The counsel of perfection is to get an agreement drawn up by an experienced landlord and tenant lawyer with whom you have discussed your requirements. The main snag with that is the expense if you only have one or two properties.

    Whilst a Rolls Royce made to measure agreement has to be the best option, for most properties in most cases a bog standard will do. The aim must be to avoid anything inadequate, but the problem for the layman is assessing how good an agreement is. A legal document is a bit like insurance - you do not know how good it is until there is a problem. And it does of course need to be remembered that a good doument does not ensure a good tenant.

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  • RedDragon5
    replied
    To Lawcruncher:

    "If you are going to do that, start from scratch using a precedent you find in a book published by reputable publisher. Resist the temptation to "improve" on what you find."

    Thanks for the advice - do you have any recommendations perhaps?

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  • Lawcruncher
    replied
    [QUOTE=RedDragon5;n1107787]Thanks. I've made the decision to overhaul my tenancy agreement for the next tenancy whenever that occurs./QUOTE]

    If you are going to do that, start from scratch using a precedent you find in a book published by reputable publisher. Resist the temptation to "improve" on what you find.

    Originally posted by RedDragon5 View Post
    From what you say it sounds as though it's OK to have the clause in there, but it's just not enforceable in order to be considered as a breach.
    On the whole it is not a great idea to put in clauses likely to be unenforceable in the hope that the tenant will abide by them. If a tenancy agreement contains provisions which may be considered unenforceable it may create a bad impression in court.

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  • jpkeates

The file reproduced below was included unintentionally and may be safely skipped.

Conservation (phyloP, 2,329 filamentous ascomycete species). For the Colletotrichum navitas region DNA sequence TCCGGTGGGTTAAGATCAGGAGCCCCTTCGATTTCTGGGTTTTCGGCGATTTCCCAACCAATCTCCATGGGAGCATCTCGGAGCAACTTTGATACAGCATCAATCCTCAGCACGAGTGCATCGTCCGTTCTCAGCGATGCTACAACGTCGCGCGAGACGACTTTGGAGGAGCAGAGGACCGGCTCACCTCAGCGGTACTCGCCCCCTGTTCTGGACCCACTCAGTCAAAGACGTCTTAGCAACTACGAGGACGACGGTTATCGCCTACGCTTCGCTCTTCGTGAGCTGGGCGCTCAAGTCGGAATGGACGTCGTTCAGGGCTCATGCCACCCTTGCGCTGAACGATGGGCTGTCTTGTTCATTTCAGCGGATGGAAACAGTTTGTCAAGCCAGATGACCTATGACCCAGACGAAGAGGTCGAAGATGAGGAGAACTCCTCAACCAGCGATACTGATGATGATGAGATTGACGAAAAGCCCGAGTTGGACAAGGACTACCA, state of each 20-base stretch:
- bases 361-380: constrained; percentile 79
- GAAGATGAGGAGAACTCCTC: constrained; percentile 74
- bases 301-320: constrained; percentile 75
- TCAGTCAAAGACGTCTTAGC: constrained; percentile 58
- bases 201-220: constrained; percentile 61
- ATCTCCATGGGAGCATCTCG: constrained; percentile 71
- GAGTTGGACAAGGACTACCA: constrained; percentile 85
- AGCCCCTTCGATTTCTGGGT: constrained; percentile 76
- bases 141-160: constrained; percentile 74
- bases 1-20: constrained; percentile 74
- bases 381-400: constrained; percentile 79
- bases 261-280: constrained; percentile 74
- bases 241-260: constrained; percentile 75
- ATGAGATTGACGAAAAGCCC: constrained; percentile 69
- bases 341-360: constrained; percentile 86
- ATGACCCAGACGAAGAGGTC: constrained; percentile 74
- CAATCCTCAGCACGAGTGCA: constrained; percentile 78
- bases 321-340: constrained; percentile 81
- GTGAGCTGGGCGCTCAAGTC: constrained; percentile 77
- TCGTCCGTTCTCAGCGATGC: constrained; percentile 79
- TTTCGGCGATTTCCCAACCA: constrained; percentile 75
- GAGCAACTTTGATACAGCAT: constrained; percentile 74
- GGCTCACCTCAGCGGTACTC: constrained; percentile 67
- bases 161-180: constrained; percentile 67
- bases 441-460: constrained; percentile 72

replied
    If what you need to do is prevent the property being used for holiday letting, your tenancy agreement should probably prohibit that specifically.

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  • DPT57
    replied
    Originally posted by RedDragon5 View Post
    Thanks. I've made the decision to overhaul my tenancy agreement for the next tenancy whenever that occurs. From what you say it sounds as though it's OK to have the clause in there, but it's just not enforceable in order to be considered as a breach.
    I think it's impossible to say whether its enforceable at this point, however, what I think I can say with confidence is that no judge is going to make someone homeless for having visitors around. Therefore it is effectively redundant as a means of achieving possession and there isnt really any other penalty available to you, so it has no real purpose beyond setting expectations.

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  • RedDragon5
    replied
    Thanks. I've made the decision to overhaul my tenancy agreement for the next tenancy whenever that occurs. From what you say it sounds as though it's OK to have the clause in there, but it's just not enforceable in order to be considered as a breach.

    Leave a comment:


  • Lawcruncher
    replied
    "Not to assign, or sublet, part with possession of the Property, or let any other person live at the Property".

    Prohibiting assigning, subletting and parting with possession is fine in a short term tenancy. However, specifying that only the tenant may live in the property goes far too far It goes against what a tenancy is about, which is the grant of the right to possess property and use it for the purpose for which it is taken. By all means prohibit overcrowding or doing anything which may create an HMO, but a tenant must be allowed to share the property with at least his family in its widest sense.

    Hasn't my tenant also technically parted with possession with the Property?

    You only part with possession if you give up control.